Another One Bites the Dust

Make that two….or maybe three.  This week brought news of the closures of Shakespeare Santa Cruz at the end of the calendar year and Coeur d’Alene Summer Theatre at the end of its current season.  Dance New Amsterdam (DNA), which filed for bankruptcy in May will close Sunday night if it can’t raise $50,000.  Statements from the organizations are telling:

  • “The board [of C’oeur d’Alene Summer Theatre] said in statement issued Wednesday by president Joe Anderson that CST owed more than it had cash on hand.”
  • “DNA has determined that its current challenging liquidity situation prevents it from pursuing a long-term business plan at this time.”
  • UC Santa Cruz, where Shakespeare Santa Cruz is a resident company, said that “Shakespeare Santa Cruz’s cumulative debt rose from $1.48 million to $1.98 million at the end of fiscal year 2012-13.”
photo: forbes.com

photo: forbes.com

I don’t have any inside knowledge about these three specific organizations, but speaking in general terms, insufficient cash flow, insufficient liquidity, and debt are symptoms of structural problems.  These structural problems may include the insufficient capitalization endemic to the arts and culture sector (a problem that Janet Brown has written about more eloquently than I could), as well as mission drift, ineffective business planning, and the design flaws of the not-for-profit arts economy that have been evident in my own community.  I was struck by a statement from one of the Coeur d’Alene Summer Theatre’s board members:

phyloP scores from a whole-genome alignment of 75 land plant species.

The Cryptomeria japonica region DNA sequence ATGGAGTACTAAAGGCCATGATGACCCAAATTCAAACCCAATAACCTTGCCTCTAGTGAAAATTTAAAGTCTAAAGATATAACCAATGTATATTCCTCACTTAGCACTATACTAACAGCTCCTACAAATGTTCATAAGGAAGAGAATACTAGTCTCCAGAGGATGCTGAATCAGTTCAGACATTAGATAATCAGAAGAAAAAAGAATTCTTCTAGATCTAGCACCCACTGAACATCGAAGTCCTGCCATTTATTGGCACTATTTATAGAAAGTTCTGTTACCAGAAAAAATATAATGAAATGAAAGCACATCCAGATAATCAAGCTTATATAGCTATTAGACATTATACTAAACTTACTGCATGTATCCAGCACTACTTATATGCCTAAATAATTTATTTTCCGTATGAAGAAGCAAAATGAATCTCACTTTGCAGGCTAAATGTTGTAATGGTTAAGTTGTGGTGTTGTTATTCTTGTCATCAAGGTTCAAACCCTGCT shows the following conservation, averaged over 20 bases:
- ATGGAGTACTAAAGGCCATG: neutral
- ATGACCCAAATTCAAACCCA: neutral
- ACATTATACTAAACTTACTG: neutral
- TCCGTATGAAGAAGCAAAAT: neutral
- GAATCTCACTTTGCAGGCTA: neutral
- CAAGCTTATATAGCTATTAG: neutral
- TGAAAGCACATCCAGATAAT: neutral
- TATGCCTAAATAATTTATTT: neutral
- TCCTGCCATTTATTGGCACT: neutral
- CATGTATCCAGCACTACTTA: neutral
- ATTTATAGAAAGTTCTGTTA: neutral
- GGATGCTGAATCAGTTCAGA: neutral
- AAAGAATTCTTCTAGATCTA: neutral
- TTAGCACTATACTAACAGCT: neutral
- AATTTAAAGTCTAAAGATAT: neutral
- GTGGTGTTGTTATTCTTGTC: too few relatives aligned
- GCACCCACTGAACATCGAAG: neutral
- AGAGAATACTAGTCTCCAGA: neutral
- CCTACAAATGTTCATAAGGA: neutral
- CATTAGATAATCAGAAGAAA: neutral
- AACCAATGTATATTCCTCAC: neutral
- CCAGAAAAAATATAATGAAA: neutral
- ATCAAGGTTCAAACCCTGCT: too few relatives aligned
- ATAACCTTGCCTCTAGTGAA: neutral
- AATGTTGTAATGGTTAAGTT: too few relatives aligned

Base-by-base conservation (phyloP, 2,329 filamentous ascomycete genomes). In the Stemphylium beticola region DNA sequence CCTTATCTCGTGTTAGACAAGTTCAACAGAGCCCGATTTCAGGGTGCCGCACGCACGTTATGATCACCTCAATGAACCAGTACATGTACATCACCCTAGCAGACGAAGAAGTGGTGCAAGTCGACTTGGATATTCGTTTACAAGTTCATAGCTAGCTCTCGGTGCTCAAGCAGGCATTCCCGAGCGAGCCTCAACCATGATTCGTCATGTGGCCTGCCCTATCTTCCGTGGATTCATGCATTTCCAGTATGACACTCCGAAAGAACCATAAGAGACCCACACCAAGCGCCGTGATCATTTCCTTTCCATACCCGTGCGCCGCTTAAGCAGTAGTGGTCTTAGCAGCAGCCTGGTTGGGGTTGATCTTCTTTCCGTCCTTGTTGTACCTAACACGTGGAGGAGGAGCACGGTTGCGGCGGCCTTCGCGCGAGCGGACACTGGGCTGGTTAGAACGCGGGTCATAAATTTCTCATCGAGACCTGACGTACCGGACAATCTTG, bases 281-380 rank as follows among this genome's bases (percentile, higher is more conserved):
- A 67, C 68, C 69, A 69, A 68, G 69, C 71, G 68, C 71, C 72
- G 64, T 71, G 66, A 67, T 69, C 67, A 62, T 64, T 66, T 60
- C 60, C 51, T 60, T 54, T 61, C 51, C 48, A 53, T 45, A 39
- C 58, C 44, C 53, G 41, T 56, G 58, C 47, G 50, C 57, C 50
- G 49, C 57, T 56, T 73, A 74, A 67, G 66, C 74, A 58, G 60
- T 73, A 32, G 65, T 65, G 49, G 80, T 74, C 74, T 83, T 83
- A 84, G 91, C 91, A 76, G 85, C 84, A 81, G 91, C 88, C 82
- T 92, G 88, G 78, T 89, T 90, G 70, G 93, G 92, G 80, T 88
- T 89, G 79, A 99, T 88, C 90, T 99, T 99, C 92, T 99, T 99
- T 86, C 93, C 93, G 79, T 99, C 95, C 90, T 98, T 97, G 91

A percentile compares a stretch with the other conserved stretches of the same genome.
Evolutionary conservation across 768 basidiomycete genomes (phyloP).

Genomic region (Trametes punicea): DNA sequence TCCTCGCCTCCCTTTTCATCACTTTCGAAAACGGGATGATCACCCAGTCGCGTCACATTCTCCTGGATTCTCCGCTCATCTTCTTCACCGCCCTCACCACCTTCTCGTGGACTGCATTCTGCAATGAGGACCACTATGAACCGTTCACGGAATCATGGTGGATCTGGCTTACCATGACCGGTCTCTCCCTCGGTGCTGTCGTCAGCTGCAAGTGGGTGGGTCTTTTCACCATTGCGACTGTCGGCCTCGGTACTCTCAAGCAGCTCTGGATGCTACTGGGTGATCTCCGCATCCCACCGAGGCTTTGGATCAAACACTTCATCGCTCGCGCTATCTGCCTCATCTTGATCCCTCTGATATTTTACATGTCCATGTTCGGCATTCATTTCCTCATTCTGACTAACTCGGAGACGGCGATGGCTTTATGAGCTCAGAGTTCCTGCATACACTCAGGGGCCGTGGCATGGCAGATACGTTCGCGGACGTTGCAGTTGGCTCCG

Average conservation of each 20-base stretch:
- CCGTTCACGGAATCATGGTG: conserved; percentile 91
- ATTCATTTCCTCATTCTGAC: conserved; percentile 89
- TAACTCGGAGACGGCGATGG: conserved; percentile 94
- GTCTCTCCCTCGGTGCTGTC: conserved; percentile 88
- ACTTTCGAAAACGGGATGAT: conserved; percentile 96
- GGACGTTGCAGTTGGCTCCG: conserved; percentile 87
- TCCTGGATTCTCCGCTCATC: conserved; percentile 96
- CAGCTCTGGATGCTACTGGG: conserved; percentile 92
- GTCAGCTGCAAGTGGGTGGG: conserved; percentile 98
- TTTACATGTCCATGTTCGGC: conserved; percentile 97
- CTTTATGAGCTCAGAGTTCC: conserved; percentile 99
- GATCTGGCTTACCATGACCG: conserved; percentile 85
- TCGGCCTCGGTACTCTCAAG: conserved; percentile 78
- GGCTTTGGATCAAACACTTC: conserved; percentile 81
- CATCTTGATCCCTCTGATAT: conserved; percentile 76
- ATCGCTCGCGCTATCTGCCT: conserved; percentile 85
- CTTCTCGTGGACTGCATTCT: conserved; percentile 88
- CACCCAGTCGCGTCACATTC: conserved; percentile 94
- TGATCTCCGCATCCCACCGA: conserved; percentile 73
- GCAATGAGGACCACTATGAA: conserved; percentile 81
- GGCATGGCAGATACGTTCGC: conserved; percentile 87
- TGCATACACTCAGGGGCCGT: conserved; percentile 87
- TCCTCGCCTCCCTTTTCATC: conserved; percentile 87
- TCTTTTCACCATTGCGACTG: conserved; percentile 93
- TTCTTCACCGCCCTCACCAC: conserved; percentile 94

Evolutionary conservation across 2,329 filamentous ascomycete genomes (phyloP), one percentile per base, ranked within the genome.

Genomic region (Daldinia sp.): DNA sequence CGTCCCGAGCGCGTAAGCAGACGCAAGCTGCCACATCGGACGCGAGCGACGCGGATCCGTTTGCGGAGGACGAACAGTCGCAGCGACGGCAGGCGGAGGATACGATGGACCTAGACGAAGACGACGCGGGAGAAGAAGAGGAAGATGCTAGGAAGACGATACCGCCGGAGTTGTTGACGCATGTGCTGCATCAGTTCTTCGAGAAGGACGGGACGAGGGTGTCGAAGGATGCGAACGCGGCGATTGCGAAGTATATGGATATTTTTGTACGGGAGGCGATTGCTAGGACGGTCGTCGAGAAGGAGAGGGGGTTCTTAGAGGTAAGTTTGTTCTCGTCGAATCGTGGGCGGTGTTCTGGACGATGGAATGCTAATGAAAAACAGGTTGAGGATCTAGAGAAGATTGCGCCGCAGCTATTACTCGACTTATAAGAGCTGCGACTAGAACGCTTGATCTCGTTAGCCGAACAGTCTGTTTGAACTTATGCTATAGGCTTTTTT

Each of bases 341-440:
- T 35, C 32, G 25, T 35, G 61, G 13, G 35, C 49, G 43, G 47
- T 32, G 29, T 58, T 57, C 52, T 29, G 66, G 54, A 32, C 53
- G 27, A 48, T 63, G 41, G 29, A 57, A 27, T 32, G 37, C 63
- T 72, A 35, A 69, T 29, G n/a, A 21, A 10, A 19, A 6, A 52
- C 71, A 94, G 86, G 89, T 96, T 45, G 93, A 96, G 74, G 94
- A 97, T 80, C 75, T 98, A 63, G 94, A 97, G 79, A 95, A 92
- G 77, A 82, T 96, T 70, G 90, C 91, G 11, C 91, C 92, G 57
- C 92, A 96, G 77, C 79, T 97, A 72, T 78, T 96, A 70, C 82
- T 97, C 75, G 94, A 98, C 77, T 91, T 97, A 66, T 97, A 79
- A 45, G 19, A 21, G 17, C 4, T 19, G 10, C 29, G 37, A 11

“While we are a non-profit organization, we are not entitled to exist simply because we are passionate about what we provide. We must serve the needs of the people in our community. We don’t exist in spite of our audiences, we exist because of and to serve our audiences.”

Amen.  (And lest you think this means the theatre should be providing more “popular fare” think again. This theatre has been offering its community a steady diet of big Broadway style musicals for years.)

About lindaessig

Linda Essig is director of Enterprise and Entrepreneurship Programs at the Herberger Institute for Design and the Arts at Arizona State University, including its award-winning arts entrepreneurship program, Pave: http://pave.asu.edu The opinions expressed on creativeinfrastructure are her own and not those of ASU. You can follow her on twitter @LindaInPhoenix and "like" the Pave Program in Arts Entrepreneurship at http://www.facebook.com/pages/pave-program-in-arts-entrepreneurship/386328970101 Find Pave's journal, Artivate, at http://artivate.org
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One Response to Another One Bites the Dust

  1. Pingback: Another One Bites the Dust | Symposium Magazine

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